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Here’s the latest report from Arc’athlete Forrest Coots, preparing for 7,000-foot climb and ski descent of Alaska’s University Peak.
With less then week before leaving for an upcoming expedition to Alaska and University Peak in Wrangle Elias Ranges, phone calls were made, and plans set in place. The decision was made to meet in Grand Teton National Park for a training camp of sorts. I would leave from California and Jason Thompson, my climbing partner and expedition photographer, would come down from Bozeman for the crash course. With California in my rear view mirror, I pointed my truck towards the northeast and the mountains of Wyoming.
We chose the Tetons because they offer some of the best ski mountaineering and climbing in North America. The terrain and vertical relief was the perfect school for whipping us into shape, this was the place we could work on rope skills and get our minds thinking about the upcoming trip in Alaska. It also is rich in North American mountaineering history. It's more or less the birthplace of ski mountaineering in the states. Where Bill Briggs skied off the Grand in 1971, and with any luck, Jason and I hope to as well.
The University is a physically demanding climb, a 7000 foot swath of forty- to fifty- degree slope on the snow plastered Alaskan peak. It must be climbed all in one big push all at night, to be able to drop into the line as first light hits, before the face comes alive with rock and ice fall, where sluff off soon become avalanches. This isn't a place for anyone to be later in the day. And it has slowly haunted my dreams and thoughts, slowly building anxiety within, like a fire.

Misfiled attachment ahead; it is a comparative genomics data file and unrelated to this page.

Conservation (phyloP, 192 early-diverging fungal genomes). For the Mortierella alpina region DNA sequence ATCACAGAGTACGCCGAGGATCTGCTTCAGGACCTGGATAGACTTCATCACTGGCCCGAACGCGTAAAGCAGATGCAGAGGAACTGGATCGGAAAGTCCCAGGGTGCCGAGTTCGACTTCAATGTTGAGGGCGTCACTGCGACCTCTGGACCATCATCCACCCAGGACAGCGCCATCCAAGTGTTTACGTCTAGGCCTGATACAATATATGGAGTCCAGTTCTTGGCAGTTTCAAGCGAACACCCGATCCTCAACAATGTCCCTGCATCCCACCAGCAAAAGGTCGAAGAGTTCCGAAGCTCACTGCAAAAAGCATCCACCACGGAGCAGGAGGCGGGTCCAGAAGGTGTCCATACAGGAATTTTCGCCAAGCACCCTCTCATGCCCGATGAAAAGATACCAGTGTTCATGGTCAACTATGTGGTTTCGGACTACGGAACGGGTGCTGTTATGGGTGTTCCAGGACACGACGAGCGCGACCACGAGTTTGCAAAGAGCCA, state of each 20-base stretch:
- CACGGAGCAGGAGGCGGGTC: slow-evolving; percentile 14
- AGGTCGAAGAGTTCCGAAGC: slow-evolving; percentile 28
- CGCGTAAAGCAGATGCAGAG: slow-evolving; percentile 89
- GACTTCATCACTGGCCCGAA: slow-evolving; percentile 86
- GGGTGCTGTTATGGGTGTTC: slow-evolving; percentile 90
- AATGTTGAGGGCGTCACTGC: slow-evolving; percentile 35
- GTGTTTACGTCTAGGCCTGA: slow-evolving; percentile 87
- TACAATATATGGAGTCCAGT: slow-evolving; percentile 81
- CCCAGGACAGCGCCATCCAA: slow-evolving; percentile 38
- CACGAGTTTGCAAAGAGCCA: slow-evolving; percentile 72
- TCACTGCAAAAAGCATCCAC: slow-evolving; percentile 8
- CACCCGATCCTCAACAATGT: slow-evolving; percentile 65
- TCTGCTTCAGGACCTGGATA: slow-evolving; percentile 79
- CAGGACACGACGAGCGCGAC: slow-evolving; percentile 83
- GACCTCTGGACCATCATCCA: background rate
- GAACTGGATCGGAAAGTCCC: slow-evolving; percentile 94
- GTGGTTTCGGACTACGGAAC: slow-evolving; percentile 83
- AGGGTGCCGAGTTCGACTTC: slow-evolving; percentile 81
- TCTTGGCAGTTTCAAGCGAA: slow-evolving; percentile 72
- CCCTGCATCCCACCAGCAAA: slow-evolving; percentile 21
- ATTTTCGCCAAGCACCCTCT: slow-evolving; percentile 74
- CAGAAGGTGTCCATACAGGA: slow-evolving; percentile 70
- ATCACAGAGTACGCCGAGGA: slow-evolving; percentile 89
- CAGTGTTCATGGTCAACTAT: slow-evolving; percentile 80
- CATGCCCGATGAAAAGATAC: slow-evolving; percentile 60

According to Chris Davenports Fifty Classic Ski Descents "This peak is super badass, University, is probably the most burley peak in the whole book. It has only been skied twice. 7,000 vert." If you have the book, check it out page 169. I've stared at the page for what feels like days.
Two a.m. came to early, as the alarm clock cut the night's silence. Arriving at the parking lot, the moon is full but hidden behind a bank of high clouds. The top of the Grand is still visible, and our hopes are still high. Skinning through the darkness up to the meadows, we were four little lights lost in a sea of mountains and darkness, as we pushed onward and upward, toward the top. As darkness becoming the early morning dawn we move onto the lower Teepee glacier and enter into what feels like a miniature child's snow globe of blowing snow. The headlamp isn't needed but we still are in the darkness due to the storm. So much for a 20% chance of snow
We climb almost 5000 feet from the car; and we still have 2000 to go. It doesn't look promising, as we continue skinning into the middle of the snow globe of blowing snow. We stop and watch as a large spindrift of snow flushes out of a coulior above us. Taking that as a sign, we choose to pull the plug on topping out on the Grand today. Instead, we decide to ski a coulior off the lower Teepee glacier. Dropping into the coulior, we make a quick ski cut, proving that the snow pack is stable, then we take turns, skiing boot top powder to almost the valley floor.
Once again back in the safety of my truck, I put the Tetons in the rear view mirror and point my truck back home to California. As I drive home I continue to dream about and plan our upcoming adventure to University Peak.